Justice In City of God
Research papers that examine the concept of justice in Saint Augustine's City of God can be ordered custom written according your professor's requirements. When this is done, you have an excellent guide on how to write your own project.
Justice, both earthly and transcendental, is an important point of differentiation between the two in City of God. "Justice," says Augustine, "is that virtue which gives every one his due." This involves the following according to Augustine:
- Paying due respect to God's ontological hierarchy by engaging in the organization of "service".
- One must serve God, not one's own fleshy desires.
- When one serves God aright, one's soul exercises dominion over the body. Within the soul reason must exercise dominion over "the passions and other vicious parts of the soul".
Two things are noteworthy about this conception of justice.
- First, there is no egalitarianism in it. Things are organized in a hierarchy in which the higher have dominion over the lower and the lower serve the higher. The vices must be dominated by reason; the individual must serve God. "Servitude," says Augustine, "is usefuland to serve God is useful to all."
- Secondly, the soul is a little landscape in and of itself. It is not homogeneous, but has definite parts and its own internal hierarchy.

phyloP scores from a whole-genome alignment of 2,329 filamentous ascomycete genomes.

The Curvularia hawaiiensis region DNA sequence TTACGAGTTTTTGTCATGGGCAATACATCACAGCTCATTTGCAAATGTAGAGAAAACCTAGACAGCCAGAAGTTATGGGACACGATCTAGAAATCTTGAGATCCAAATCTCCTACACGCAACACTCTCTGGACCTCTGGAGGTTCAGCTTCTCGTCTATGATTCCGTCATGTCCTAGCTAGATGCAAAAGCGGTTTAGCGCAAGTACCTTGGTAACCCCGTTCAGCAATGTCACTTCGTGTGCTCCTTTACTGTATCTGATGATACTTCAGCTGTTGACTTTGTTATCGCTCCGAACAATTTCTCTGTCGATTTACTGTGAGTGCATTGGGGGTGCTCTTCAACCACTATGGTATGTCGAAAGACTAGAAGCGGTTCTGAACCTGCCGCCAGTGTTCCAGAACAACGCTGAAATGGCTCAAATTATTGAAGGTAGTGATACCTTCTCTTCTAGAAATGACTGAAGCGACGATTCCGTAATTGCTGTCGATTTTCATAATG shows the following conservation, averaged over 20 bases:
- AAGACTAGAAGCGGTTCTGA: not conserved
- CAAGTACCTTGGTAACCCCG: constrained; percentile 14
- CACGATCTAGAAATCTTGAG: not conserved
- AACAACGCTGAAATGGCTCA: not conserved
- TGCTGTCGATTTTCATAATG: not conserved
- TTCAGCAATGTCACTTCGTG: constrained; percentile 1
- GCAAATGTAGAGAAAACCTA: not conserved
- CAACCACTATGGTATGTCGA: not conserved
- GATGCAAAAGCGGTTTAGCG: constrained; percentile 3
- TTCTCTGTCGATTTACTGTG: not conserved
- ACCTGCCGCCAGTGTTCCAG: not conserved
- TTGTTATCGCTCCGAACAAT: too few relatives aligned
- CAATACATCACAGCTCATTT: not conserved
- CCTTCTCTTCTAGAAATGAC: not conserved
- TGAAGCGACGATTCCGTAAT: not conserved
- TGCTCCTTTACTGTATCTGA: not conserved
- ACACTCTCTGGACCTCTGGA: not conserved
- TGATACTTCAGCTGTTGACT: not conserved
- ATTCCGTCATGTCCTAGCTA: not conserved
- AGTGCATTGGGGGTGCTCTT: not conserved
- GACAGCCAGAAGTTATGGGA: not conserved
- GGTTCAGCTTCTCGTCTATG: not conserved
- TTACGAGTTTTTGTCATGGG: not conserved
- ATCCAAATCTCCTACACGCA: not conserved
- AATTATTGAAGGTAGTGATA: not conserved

Earthly justice is a consequence of the spiritual justice discussed in the above paragraph. Here Augustine strays into politics. The first eleven books of the City of God had dealt with the reason for Rome's fall. Markus has noted that "The state was, for Augustine, synonymous with the Roman Empire". The Empire is not synonymous with the city of man, but it is the archetype of what human beings manage to create in the way of political organizations and Augustine is highly critical of it. If a republic is defined as a weal of the people, "then there never was a Roman republic, for the people's weal was never attained among the Romans". For the "people" is defined as assemblage of persons who are bound together by a "common acknowledgment of right and by a community of interests". But where there is not justice there can be no right; where there is no right there can be no assemblage of people bound together by common acknowledgment of it; and hence there can be no such thing as "a people".